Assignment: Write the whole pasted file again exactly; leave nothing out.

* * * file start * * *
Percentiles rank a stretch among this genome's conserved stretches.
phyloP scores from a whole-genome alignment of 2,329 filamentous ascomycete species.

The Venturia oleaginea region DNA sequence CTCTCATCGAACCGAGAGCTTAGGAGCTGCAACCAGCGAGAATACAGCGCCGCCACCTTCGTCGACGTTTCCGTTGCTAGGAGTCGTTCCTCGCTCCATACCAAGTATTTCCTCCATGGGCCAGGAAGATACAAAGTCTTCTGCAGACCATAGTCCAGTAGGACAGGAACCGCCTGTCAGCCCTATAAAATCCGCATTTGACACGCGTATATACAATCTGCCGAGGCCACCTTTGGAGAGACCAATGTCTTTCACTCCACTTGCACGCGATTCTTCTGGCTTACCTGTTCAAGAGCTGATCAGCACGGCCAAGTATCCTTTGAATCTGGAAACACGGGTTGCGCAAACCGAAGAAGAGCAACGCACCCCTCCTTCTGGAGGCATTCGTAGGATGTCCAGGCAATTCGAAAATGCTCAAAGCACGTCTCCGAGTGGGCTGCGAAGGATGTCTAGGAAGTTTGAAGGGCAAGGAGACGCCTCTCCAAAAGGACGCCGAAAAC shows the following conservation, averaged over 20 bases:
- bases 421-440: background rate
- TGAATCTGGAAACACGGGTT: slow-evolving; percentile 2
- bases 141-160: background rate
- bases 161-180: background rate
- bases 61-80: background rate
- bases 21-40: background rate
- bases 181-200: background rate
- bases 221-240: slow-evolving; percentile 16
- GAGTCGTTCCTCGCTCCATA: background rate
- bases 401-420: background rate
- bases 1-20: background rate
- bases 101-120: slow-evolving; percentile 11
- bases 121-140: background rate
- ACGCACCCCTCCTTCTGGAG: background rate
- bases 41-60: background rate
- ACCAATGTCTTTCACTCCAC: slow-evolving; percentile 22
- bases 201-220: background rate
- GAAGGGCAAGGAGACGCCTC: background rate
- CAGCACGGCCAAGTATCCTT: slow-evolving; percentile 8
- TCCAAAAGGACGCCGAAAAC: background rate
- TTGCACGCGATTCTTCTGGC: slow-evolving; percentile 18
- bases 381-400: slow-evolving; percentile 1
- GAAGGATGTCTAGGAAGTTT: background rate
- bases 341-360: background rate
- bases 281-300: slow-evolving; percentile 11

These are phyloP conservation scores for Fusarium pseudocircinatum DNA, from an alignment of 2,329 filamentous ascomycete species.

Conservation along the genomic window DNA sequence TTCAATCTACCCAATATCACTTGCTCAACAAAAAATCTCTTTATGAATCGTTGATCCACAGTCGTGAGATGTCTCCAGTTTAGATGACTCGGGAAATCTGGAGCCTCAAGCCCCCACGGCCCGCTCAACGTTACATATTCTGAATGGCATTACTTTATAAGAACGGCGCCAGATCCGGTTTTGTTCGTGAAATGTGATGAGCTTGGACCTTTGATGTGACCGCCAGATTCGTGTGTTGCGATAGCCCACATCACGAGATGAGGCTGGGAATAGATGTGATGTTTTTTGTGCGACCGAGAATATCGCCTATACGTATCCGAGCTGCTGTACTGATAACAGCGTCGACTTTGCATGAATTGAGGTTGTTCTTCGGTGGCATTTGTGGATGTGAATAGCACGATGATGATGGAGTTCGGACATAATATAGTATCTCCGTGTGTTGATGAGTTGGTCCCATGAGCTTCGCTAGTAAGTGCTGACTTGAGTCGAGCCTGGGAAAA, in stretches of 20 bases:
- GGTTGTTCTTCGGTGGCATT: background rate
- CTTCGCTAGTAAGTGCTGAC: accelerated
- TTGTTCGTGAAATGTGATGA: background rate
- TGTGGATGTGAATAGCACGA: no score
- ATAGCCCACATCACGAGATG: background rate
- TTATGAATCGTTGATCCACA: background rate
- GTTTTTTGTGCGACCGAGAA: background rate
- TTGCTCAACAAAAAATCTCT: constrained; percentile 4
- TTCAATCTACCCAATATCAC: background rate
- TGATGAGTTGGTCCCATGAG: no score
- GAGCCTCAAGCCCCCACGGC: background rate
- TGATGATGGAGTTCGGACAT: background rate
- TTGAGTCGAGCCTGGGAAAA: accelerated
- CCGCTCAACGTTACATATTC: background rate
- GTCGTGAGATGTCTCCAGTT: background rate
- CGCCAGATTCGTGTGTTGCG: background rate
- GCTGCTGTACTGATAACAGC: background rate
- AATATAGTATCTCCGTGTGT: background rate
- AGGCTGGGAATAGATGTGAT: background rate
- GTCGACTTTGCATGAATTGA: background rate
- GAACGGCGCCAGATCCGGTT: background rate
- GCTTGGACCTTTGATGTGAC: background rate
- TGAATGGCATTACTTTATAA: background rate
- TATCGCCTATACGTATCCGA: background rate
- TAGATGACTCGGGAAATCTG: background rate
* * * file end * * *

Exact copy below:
Percentiles rank a stretch among this genome's conserved stretches.
phyloP scores from a whole-genome alignment of 2,329 filamentous ascomycete species.

The Venturia oleaginea region DNA sequence CTCTCATCGAACCGAGAGCTTAGGAGCTGCAACCAGCGAGAATACAGCGCCGCCACCTTCGTCGACGTTTCCGTTGCTAGGAGTCGTTCCTCGCTCCATACCAAGTATTTCCTCCATGGGCCAGGAAGATACAAAGTCTTCTGCAGACCATAGTCCAGTAGGACAGGAACCGCCTGTCAGCCCTATAAAATCCGCATTTGACACGCGTATATACAATCTGCCGAGGCCACCTTTGGAGAGACCAATGTCTTTCACTCCACTTGCACGCGATTCTTCTGGCTTACCTGTTCAAGAGCTGATCAGCACGGCCAAGTATCCTTTGAATCTGGAAACACGGGTTGCGCAAACCGAAGAAGAGCAACGCACCCCTCCTTCTGGAGGCATTCGTAGGATGTCCAGGCAATTCGAAAATGCTCAAAGCACGTCTCCGAGTGGGCTGCGAAGGATGTCTAGGAAGTTTGAAGGGCAAGGAGACGCCTCTCCAAAAGGACGCCGAAAAC shows the following conservation, averaged over 20 bases:
- bases 421-440: background rate
- TGAATCTGGAAACACGGGTT: slow-evolving; percentile 2
- bases 141-160: background rate
- bases 161-180: background rate
- bases 61-80: background rate
- bases 21-40: background rate
- bases 181-200: background rate
- bases 221-240: slow-evolving; percentile 16
- GAGTCGTTCCTCGCTCCATA: background rate
- bases 401-420: background rate
- bases 1-20: background rate
- bases 101-120: slow-evolving; percentile 11
- bases 121-140: background rate
- ACGCACCCCTCCTTCTGGAG: background rate
- bases 41-60: background rate
- ACCAATGTCTTTCACTCCAC: slow-evolving; percentile 22
- bases 201-220: background rate
- GAAGGGCAAGGAGACGCCTC: background rate
- CAGCACGGCCAAGTATCCTT: slow-evolving; percentile 8
- TCCAAAAGGACGCCGAAAAC: background rate
- TTGCACGCGATTCTTCTGGC: slow-evolving; percentile 18
- bases 381-400: slow-evolving; percentile 1
- GAAGGATGTCTAGGAAGTTT: background rate
- bases 341-360: background rate
- bases 281-300: slow-evolving; percentile 11

These are phyloP conservation scores for Fusarium pseudocircinatum DNA, from an alignment of 2,329 filamentous ascomycete species.

Conservation along the genomic window DNA sequence TTCAATCTACCCAATATCACTTGCTCAACAAAAAATCTCTTTATGAATCGTTGATCCACAGTCGTGAGATGTCTCCAGTTTAGATGACTCGGGAAATCTGGAGCCTCAAGCCCCCACGGCCCGCTCAACGTTACATATTCTGAATGGCATTACTTTATAAGAACGGCGCCAGATCCGGTTTTGTTCGTGAAATGTGATGAGCTTGGACCTTTGATGTGACCGCCAGATTCGTGTGTTGCGATAGCCCACATCACGAGATGAGGCTGGGAATAGATGTGATGTTTTTTGTGCGACCGAGAATATCGCCTATACGTATCCGAGCTGCTGTACTGATAACAGCGTCGACTTTGCATGAATTGAGGTTGTTCTTCGGTGGCATTTGTGGATGTGAATAGCACGATGATGATGGAGTTCGGACATAATATAGTATCTCCGTGTGTTGATGAGTTGGTCCCATGAGCTTCGCTAGTAAGTGCTGACTTGAGTCGAGCCTGGGAAAA, in stretches of 20 bases:
- GGTTGTTCTTCGGTGGCATT: background rate
- CTTCGCTAGTAAGTGCTGAC: accelerated
- TTGTTCGTGAAATGTGATGA: background rate
- TGTGGATGTGAATAGCACGA: no score
- ATAGCCCACATCACGAGATG: background rate
- TTATGAATCGTTGATCCACA: background rate
- GTTTTTTGTGCGACCGAGAA: background rate
- TTGCTCAACAAAAAATCTCT: constrained; percentile 4
- TTCAATCTACCCAATATCAC: background rate
- TGATGAGTTGGTCCCATGAG: no score
- GAGCCTCAAGCCCCCACGGC: background rate
- TGATGATGGAGTTCGGACAT: background rate
- TTGAGTCGAGCCTGGGAAAA: accelerated
- CCGCTCAACGTTACATATTC: background rate
- GTCGTGAGATGTCTCCAGTT: background rate
- CGCCAGATTCGTGTGTTGCG: background rate
- GCTGCTGTACTGATAACAGC: background rate
- AATATAGTATCTCCGTGTGT: background rate
- AGGCTGGGAATAGATGTGAT: background rate
- GTCGACTTTGCATGAATTGA: background rate
- GAACGGCGCCAGATCCGGTT: background rate
- GCTTGGACCTTTGATGTGAC: background rate
- TGAATGGCATTACTTTATAA: background rate
- TATCGCCTATACGTATCCGA: background rate
- TAGATGACTCGGGAAATCTG: background rate